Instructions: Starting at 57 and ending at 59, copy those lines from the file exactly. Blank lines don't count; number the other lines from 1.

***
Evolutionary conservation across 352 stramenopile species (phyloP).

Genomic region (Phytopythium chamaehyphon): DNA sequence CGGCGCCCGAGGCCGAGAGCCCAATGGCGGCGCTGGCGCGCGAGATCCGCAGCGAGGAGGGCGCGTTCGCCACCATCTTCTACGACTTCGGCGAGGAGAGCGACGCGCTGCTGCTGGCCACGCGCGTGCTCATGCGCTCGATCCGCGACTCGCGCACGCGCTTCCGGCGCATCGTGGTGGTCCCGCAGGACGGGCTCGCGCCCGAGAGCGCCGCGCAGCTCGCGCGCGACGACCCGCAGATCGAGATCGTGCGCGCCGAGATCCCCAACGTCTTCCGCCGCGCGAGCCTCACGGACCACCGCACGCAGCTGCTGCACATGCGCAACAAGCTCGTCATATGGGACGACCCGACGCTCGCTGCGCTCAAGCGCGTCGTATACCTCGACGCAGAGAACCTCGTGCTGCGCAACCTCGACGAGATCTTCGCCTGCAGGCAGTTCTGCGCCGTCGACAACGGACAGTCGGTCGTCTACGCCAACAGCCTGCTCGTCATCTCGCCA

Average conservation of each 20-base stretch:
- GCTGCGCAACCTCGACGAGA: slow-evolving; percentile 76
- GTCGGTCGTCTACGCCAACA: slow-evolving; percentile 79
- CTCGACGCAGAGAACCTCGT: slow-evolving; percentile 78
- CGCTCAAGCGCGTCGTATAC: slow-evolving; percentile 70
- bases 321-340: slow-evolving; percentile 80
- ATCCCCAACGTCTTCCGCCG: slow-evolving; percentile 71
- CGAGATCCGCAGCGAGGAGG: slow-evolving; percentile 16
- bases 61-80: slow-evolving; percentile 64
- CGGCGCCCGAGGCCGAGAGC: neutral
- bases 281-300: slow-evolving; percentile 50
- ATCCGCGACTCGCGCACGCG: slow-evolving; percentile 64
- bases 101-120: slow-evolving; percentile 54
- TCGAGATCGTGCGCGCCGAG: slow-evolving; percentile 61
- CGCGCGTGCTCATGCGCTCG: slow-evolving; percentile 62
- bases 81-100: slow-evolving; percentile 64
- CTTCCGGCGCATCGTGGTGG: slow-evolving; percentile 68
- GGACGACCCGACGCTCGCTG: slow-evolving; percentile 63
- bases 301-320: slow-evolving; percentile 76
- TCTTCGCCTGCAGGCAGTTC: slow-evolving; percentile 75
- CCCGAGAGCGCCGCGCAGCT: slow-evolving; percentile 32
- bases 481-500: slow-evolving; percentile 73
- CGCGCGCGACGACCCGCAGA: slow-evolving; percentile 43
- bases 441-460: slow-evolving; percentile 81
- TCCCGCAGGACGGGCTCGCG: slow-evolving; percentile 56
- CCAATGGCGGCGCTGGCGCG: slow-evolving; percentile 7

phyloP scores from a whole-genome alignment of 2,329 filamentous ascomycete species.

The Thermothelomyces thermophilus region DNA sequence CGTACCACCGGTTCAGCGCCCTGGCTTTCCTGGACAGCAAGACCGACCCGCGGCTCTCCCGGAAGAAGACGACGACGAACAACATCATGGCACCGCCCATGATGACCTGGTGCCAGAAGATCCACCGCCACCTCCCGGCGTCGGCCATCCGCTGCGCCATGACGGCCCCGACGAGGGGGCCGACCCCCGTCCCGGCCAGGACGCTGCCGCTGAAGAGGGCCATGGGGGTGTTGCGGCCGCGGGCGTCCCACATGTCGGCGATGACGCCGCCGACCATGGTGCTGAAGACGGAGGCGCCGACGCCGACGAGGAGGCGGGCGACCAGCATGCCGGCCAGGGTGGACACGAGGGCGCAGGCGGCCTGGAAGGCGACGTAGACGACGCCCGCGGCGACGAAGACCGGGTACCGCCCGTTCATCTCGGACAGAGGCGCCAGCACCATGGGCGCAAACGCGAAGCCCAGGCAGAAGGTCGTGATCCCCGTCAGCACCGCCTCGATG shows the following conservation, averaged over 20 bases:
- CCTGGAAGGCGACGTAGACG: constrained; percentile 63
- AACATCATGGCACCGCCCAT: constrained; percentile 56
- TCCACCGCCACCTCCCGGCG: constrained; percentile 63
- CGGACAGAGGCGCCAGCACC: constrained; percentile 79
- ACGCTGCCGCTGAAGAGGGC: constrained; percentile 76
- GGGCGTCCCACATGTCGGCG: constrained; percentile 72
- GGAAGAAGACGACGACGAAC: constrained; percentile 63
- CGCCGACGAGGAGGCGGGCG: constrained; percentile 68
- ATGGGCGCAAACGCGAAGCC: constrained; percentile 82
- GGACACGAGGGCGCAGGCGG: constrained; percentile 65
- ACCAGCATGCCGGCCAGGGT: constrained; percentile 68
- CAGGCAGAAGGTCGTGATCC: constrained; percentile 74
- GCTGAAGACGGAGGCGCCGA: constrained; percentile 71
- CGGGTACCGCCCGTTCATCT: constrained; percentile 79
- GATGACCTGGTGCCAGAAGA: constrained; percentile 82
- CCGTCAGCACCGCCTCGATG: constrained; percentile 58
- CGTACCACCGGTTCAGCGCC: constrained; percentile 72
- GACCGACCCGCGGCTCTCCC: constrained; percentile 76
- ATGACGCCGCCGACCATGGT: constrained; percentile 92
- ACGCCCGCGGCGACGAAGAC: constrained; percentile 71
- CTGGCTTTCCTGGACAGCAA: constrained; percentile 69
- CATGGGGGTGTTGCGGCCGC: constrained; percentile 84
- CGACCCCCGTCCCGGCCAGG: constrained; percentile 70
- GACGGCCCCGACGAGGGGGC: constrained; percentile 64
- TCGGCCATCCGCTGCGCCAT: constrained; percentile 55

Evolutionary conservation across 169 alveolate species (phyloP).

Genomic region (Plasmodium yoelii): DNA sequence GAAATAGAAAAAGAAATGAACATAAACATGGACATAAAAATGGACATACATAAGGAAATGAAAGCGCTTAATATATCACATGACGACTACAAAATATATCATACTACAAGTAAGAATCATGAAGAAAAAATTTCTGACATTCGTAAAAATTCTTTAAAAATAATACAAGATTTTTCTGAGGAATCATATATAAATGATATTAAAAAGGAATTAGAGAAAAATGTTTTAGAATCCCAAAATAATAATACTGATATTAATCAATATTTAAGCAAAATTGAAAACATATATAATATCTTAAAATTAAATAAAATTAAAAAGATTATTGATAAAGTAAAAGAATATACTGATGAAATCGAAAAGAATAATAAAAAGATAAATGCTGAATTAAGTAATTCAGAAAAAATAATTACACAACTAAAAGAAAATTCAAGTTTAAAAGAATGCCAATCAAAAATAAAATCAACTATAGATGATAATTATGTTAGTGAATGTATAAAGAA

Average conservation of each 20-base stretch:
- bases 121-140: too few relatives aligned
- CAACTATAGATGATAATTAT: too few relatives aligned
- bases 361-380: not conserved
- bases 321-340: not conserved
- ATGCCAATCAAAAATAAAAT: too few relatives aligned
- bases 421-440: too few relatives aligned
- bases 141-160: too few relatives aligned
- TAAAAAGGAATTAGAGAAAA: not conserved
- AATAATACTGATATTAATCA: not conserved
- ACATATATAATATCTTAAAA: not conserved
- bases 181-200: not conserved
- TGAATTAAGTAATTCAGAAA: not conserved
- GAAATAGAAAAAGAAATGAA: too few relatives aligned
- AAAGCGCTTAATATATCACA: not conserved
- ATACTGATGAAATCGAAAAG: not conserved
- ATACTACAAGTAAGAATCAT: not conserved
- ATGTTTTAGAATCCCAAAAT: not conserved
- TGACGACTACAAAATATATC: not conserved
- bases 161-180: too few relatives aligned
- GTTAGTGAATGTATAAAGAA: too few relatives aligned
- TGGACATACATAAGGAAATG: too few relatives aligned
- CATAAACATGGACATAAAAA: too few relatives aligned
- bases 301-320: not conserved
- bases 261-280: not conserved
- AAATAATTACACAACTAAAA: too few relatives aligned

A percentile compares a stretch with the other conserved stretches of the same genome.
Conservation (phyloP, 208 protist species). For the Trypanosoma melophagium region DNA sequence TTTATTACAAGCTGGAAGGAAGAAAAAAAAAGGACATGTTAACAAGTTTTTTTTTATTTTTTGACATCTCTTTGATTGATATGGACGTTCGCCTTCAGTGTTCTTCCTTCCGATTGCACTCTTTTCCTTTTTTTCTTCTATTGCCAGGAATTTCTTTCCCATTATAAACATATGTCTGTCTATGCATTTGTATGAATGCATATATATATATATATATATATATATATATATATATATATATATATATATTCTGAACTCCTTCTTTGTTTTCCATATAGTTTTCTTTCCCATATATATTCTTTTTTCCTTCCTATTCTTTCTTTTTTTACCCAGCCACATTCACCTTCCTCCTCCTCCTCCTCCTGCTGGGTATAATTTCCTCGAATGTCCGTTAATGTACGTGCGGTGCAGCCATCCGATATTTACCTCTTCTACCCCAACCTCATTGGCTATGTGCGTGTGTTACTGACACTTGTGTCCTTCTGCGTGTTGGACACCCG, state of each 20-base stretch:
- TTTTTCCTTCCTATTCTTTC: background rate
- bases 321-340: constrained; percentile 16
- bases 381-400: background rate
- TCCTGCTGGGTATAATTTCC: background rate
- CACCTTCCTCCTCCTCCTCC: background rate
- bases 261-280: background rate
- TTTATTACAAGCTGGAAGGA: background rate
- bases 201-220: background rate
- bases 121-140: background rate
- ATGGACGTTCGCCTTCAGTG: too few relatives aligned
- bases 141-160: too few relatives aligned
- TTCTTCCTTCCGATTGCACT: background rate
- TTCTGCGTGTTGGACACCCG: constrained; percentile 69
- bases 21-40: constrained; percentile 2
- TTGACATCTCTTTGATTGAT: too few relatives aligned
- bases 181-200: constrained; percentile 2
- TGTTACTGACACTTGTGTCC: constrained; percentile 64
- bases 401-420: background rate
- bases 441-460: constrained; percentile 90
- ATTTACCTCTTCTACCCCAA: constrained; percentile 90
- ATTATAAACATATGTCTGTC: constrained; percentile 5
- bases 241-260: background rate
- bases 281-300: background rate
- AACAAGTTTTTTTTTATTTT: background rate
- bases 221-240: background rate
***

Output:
Genomic region (Plasmodium yoelii): DNA sequence GAAATAGAAAAAGAAATGAACATAAACATGGACATAAAAATGGACATACATAAGGAAATGAAAGCGCTTAATATATCACATGACGACTACAAAATATATCATACTACAAGTAAGAATCATGAAGAAAAAATTTCTGACATTCGTAAAAATTCTTTAAAAATAATACAAGATTTTTCTGAGGAATCATATATAAATGATATTAAAAAGGAATTAGAGAAAAATGTTTTAGAATCCCAAAATAATAATACTGATATTAATCAATATTTAAGCAAAATTGAAAACATATATAATATCTTAAAATTAAATAAAATTAAAAAGATTATTGATAAAGTAAAAGAATATACTGATGAAATCGAAAAGAATAATAAAAAGATAAATGCTGAATTAAGTAATTCAGAAAAAATAATTACACAACTAAAAGAAAATTCAAGTTTAAAAGAATGCCAATCAAAAATAAAATCAACTATAGATGATAATTATGTTAGTGAATGTATAAAGAA

Average conservation of each 20-base stretch:
- bases 121-140: too few relatives aligned